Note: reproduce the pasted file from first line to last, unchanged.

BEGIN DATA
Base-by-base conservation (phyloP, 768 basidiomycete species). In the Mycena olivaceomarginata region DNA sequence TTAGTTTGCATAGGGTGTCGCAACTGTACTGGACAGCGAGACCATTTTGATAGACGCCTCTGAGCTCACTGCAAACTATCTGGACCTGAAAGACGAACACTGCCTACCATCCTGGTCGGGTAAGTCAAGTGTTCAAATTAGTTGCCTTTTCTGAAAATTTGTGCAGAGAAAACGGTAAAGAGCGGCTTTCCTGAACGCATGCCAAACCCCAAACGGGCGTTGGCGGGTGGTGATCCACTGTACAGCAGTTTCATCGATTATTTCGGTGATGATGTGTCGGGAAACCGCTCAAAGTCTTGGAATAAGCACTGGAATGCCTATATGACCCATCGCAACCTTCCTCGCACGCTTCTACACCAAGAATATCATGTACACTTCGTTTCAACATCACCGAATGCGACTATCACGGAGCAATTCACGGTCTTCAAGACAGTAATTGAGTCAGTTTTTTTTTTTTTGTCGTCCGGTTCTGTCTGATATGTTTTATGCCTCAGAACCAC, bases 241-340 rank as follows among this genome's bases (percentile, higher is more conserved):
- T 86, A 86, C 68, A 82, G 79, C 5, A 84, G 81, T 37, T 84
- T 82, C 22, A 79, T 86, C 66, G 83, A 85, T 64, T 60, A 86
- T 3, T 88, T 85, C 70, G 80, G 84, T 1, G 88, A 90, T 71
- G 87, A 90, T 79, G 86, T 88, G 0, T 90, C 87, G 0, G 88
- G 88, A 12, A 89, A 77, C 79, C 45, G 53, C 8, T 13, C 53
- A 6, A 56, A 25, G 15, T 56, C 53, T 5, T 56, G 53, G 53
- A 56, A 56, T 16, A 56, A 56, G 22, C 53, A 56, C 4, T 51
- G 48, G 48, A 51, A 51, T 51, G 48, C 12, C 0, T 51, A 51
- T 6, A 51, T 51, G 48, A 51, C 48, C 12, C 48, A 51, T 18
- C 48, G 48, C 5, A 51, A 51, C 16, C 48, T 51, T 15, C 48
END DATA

Base-by-base conservation (phyloP, 768 basidiomycete species). In the Mycena olivaceomarginata region DNA sequence TTAGTTTGCATAGGGTGTCGCAACTGTACTGGACAGCGAGACCATTTTGATAGACGCCTCTGAGCTCACTGCAAACTATCTGGACCTGAAAGACGAACACTGCCTACCATCCTGGTCGGGTAAGTCAAGTGTTCAAATTAGTTGCCTTTTCTGAAAATTTGTGCAGAGAAAACGGTAAAGAGCGGCTTTCCTGAACGCATGCCAAACCCCAAACGGGCGTTGGCGGGTGGTGATCCACTGTACAGCAGTTTCATCGATTATTTCGGTGATGATGTGTCGGGAAACCGCTCAAAGTCTTGGAATAAGCACTGGAATGCCTATATGACCCATCGCAACCTTCCTCGCACGCTTCTACACCAAGAATATCATGTACACTTCGTTTCAACATCACCGAATGCGACTATCACGGAGCAATTCACGGTCTTCAAGACAGTAATTGAGTCAGTTTTTTTTTTTTTGTCGTCCGGTTCTGTCTGATATGTTTTATGCCTCAGAACCAC, bases 241-340 rank as follows among this genome's bases (percentile, higher is more conserved):
- T 86, A 86, C 68, A 82, G 79, C 5, A 84, G 81, T 37, T 84
- T 82, C 22, A 79, T 86, C 66, G 83, A 85, T 64, T 60, A 86
- T 3, T 88, T 85, C 70, G 80, G 84, T 1, G 88, A 90, T 71
- G 87, A 90, T 79, G 86, T 88, G 0, T 90, C 87, G 0, G 88
- G 88, A 12, A 89, A 77, C 79, C 45, G 53, C 8, T 13, C 53
- A 6, A 56, A 25, G 15, T 56, C 53, T 5, T 56, G 53, G 53
- A 56, A 56, T 16, A 56, A 56, G 22, C 53, A 56, C 4, T 51
- G 48, G 48, A 51, A 51, T 51, G 48, C 12, C 0, T 51, A 51
- T 6, A 51, T 51, G 48, A 51, C 48, C 12, C 48, A 51, T 18
- C 48, G 48, C 5, A 51, A 51, C 16, C 48, T 51, T 15, C 48